Throughout 1963, Rotella began experimenting with a technique that employed photomechanical reproduction processes and image manipulation: photographic reproduction. Often defined also as emulsified canvases or reportages, the photographic reproductions are characterized by the attention and penetrating clarity that Rotella gave to the most important chronicle events.
In Paris, where he moved in 1964 after the disappointment for the legal proceedings, the artist worked on photographic reproductions that he exhibited in April of 1965 at the Galerie J. The research that developed by combining painting with photoreproduction techniques is at the basis of the heterogeneous trends brought together by Pierre Restany under the name of “Mec-Art”, which gather either Italian and French artists.
Alongside the subjects with historical and political backgrounds, some of the photographic reproduction works also referred explicitly to the world of sexuality. The experimentation with photoreproduction techniques soon became enhanced by his interest in the kind of removal technique that was typical of the artist’s early career: with the artypo —a term created by joining the words art and typographie— Rotella appropriated the printing proofs of the advertising posters that were to be destroyed. The artist recounts how he created an artypo on the first page of his first autobiography, Autorotella. Autobiografia di un artista, which he began working on in 1966. In July of the same year a series of artypos was exhibited for the first time in the hall of the Teatro La Fenice in Venice.
At the end of 1967, he left the studio in Rue Clément. During a short stay in New York —where he was hosted by Christo and Jeanne Claude— he met Andy Warhol, who in those years was experimenting with screen printing and reproducing advertising images. The American world attracted the artist, who in January 1968 left Paris and moved to the Chelsea Hotel in New York, which was frequented by young musicians and artists, including Robert Indiana, Roy Lichtenstein, Claes and Pat Oldenburg, and of whom Rotella made some portraits.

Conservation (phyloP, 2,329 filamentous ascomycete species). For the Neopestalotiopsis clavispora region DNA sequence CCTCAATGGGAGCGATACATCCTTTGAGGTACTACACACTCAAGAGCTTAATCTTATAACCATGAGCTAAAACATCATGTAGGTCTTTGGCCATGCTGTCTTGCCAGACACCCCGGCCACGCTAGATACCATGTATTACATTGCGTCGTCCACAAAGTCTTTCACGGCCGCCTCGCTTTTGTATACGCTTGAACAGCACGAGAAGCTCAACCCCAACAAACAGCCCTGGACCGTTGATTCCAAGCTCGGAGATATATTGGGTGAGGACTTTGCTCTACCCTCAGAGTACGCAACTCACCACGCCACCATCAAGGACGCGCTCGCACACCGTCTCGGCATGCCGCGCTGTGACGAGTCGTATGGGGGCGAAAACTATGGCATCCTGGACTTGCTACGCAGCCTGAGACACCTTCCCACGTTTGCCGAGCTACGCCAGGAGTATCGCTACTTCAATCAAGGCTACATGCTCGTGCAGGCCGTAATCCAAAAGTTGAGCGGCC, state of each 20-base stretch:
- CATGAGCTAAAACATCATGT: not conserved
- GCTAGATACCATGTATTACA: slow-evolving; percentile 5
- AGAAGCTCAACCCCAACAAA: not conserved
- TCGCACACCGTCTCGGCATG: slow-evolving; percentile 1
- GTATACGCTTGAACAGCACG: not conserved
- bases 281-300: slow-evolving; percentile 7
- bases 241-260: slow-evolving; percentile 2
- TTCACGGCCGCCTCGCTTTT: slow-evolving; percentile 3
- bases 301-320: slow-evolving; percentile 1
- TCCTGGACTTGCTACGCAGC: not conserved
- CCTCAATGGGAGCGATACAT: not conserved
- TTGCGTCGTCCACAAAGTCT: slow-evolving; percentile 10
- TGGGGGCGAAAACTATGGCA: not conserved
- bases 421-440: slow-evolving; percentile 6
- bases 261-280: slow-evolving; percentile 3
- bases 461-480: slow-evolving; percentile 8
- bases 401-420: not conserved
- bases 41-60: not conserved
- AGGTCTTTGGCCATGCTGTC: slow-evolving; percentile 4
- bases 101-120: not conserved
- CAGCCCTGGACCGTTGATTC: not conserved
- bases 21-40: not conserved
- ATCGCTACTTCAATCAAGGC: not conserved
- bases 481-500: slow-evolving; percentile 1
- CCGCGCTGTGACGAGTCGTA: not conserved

In 1970 in Milan was held the Festival of Nouveau Réalisme. During this event Rotella proposed the rite of laceration in Piazza Formentini and a performance of phonetic poetry at the Rotonda di via Besana.
After several trips to the East, during which he visited India, Japan and Thailand, in 1972 he published Autorotella. Autobiografia di un artista.
Parallel to the realization of photographic reproductions and artypos, the artist experimented with the formal possibilities of image manipulation using nitro solvents and emulsions: this is how he made the frottages (or “abrasions”), shown for the first time in April 1973, and the effaçages.
In 1974, Tommaso Trini wrote a monograph on Rotella’s work, the first detailed study about the artist’s career. During the same period the Edizioni Plura produced a vinyl recording of phonetic poems by the artist.
In April 1975 opened the first major retrospective on his activity at the Rotonda di via Besana in Milan, where there were are also exhibited some “plastiforme” produced that year. The exhibition was curated by Restany.
On 9 September 1977, during a demonstration in Milan, the artist was hit in the face by an iron ball and hospitalized. For the rest of life, he would bring on the face the marks of that wound. Strongly influenced by that political climate, called “anni di piombo”, Rotella used the most iconic images of that period as subject of some photographic reproductions: the works realized, for the strong black and white contrast, has a shattering impact and well describes the dramatic nature of those events.
In 1978 the artist was invited by Carlo Ripa di Meana to take part in the 38th Venice Biennale. In September the city of Ferrara presented a retrospective of his work.